One of the world’s largest airlines, Lufthansa, could be on the brink of collapse as the airline desperately tries to negotiate a $13 billion rescue package with the German government.
The airline entered “intensive negotiations” late last week in a bid to sustainably secure the group’s solvency, as it reported a €1.2 billion ($A2 billion) operating loss in the first quarter.
But if the airline fails to secure a bailout, Lufthansa will be potentially consider a court protection (known as a Schutzschirm protection) as a last resort which would essentially shield the airline from creditors for three months while restructuring finances and management.
For the airline to receive the protection, it will need to be approved by a court and an application submitted before the company is no longer able to pay bills.
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According to the Financial Times, the airline is burning through $1.6 million per hour, forcing the airline to seek funding from governments in Brussels, Vienna and Bern.
Lufthansa currently transports only 1 per cent of passengers compared with a year ago in Europe. According to Reuters, some 100 aircraft of its 760-strong fleet could be idled and 10,000 jobs are in danger, CEO Carsten Spohr said last week.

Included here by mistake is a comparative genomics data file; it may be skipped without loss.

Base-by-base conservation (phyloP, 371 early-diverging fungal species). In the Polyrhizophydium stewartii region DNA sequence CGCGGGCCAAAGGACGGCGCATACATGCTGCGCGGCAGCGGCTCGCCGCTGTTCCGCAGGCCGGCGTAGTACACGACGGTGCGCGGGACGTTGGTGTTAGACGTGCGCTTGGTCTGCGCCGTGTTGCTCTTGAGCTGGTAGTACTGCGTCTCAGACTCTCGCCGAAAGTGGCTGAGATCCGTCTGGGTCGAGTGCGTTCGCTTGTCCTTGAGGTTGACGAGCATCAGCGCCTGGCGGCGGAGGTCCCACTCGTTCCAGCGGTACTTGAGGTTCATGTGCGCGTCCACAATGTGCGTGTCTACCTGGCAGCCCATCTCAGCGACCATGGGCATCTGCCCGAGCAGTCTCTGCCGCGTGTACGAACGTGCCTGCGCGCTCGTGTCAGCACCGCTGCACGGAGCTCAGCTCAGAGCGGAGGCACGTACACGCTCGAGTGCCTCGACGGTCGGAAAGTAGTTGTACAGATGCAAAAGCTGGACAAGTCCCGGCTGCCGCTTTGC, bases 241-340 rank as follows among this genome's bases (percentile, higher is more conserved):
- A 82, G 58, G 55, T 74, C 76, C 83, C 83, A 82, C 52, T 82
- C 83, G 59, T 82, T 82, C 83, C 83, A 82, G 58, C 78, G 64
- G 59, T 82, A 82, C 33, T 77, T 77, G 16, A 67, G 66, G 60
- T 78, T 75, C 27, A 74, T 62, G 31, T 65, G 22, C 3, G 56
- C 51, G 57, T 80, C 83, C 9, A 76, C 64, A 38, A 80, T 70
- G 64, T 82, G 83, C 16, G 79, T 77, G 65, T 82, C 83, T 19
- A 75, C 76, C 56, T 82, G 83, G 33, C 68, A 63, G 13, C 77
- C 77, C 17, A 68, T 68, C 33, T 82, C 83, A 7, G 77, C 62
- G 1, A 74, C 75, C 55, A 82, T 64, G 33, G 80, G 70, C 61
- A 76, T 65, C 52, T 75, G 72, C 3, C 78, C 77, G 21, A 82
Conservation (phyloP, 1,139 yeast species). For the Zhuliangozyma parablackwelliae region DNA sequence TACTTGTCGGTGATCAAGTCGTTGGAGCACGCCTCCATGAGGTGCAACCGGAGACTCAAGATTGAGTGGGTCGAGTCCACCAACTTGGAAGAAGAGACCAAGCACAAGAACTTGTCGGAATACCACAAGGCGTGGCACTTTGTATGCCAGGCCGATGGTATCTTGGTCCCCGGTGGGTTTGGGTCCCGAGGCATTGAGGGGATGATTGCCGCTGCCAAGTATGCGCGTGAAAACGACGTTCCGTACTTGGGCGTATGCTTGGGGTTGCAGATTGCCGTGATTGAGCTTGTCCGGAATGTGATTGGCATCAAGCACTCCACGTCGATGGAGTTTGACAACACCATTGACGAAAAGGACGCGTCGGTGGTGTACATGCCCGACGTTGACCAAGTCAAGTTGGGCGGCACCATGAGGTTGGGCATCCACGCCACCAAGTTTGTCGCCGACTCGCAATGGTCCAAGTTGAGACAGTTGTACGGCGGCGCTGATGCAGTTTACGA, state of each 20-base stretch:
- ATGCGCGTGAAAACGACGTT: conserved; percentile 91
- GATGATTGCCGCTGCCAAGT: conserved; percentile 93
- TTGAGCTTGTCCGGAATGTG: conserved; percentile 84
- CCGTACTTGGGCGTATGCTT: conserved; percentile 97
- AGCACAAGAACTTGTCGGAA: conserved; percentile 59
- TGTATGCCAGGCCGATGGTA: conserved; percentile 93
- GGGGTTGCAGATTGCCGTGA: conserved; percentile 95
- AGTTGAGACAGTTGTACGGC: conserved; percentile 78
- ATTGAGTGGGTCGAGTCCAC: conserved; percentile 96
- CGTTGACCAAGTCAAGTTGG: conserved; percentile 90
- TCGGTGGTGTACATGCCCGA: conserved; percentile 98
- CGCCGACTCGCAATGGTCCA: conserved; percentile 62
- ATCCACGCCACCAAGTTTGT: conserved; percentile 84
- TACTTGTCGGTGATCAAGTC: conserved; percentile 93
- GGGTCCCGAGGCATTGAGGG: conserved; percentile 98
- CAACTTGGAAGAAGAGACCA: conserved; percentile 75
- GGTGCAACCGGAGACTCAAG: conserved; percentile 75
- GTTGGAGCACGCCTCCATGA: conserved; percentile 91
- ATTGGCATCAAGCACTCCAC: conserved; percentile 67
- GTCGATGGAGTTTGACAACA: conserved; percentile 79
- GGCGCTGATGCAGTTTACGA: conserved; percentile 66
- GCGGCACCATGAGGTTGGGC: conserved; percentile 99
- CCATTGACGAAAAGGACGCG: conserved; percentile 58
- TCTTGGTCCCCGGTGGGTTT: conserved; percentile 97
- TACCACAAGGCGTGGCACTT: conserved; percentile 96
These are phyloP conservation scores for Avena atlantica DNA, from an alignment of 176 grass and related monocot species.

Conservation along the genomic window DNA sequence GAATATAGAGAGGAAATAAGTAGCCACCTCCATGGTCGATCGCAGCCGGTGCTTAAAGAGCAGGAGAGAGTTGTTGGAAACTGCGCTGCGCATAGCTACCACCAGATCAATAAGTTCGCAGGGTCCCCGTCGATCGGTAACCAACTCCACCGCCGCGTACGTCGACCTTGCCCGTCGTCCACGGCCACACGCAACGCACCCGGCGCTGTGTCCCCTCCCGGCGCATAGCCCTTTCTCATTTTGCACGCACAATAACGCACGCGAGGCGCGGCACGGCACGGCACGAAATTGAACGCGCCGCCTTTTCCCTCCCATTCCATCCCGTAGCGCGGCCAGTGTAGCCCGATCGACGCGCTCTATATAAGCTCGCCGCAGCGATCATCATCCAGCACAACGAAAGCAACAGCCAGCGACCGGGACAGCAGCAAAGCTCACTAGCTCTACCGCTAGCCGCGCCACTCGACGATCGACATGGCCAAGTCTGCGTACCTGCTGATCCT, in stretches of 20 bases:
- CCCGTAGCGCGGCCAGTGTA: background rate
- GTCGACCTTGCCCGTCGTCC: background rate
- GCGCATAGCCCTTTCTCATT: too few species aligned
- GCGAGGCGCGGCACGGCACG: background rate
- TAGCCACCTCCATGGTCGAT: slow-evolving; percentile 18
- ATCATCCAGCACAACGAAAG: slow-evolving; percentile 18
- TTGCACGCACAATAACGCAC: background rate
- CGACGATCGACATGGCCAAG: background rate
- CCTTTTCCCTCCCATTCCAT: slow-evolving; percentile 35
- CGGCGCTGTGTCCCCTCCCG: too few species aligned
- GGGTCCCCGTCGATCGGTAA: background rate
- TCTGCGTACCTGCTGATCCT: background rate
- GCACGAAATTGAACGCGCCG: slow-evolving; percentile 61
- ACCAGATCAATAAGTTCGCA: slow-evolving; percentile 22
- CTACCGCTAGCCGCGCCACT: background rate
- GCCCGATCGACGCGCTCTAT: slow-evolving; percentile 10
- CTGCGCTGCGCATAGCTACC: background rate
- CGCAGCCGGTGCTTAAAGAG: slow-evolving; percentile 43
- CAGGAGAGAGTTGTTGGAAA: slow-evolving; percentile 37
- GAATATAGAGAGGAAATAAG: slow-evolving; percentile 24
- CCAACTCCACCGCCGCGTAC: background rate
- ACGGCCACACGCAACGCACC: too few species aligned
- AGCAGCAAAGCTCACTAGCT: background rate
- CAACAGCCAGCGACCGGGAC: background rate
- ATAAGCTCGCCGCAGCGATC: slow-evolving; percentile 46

It is understood the airline won’t be able to survive without state aid, but there is a chance it may knock back a financial lifeline from the German government for one reason.
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While current negotiations haven’t been made public, sources say that Germany is willing to offer up to $15 billion in aid, but the airline is showing resistance because of the terms attached to the offer.
According to reports, the government is seeking at least a 25 per cent stake in the airline in exchange for the bailout, and would have at least two seats on the company’s supervisory board.
It is understood the funding would come in the form of a capital increase and loans, which would have relatively high interest rates attached at 9 per cent.
The Lufthansa Group, which is considering all possible options to stay afloat, isn’t satisfied with those terms, especially in giving the government a say in how the airline is run.
While German leaders have promised they will not allow the airline to fail, it is understood bosses at the Lufthansa Group are concerned that accepting the proposed bailout – and attached terms – would limit the airline’s ability to compete with rival European airlines.
Because the German government would want seats on the board in exchange for state air, Mr Spohr fears other governments will also demand board representation in return for state aid, according to The Telegraph.
The Austrian government has repeatedly said it would require job guarantees and an assurance that Vienna will remain a transfer hub in return for financial support.
Earlier this month, Virgin Australia announced the airline would go in to voluntary administration after failing to secure a bailout.
Last week the troubled airline announced accounting firm Deloitte had been appointed as administrators to help it restructure amid a debt pile of $5 billion and a collapsed cash flow due to the coronavirus crisis.
The airline’s CEO Paul Scurrah said the decision came after the Federal Government refused a $1.4 billion bailout to help the airline survive the pandemic.
Mr Scurrah said COVID-19 had triggered the worst aviation crisis in history.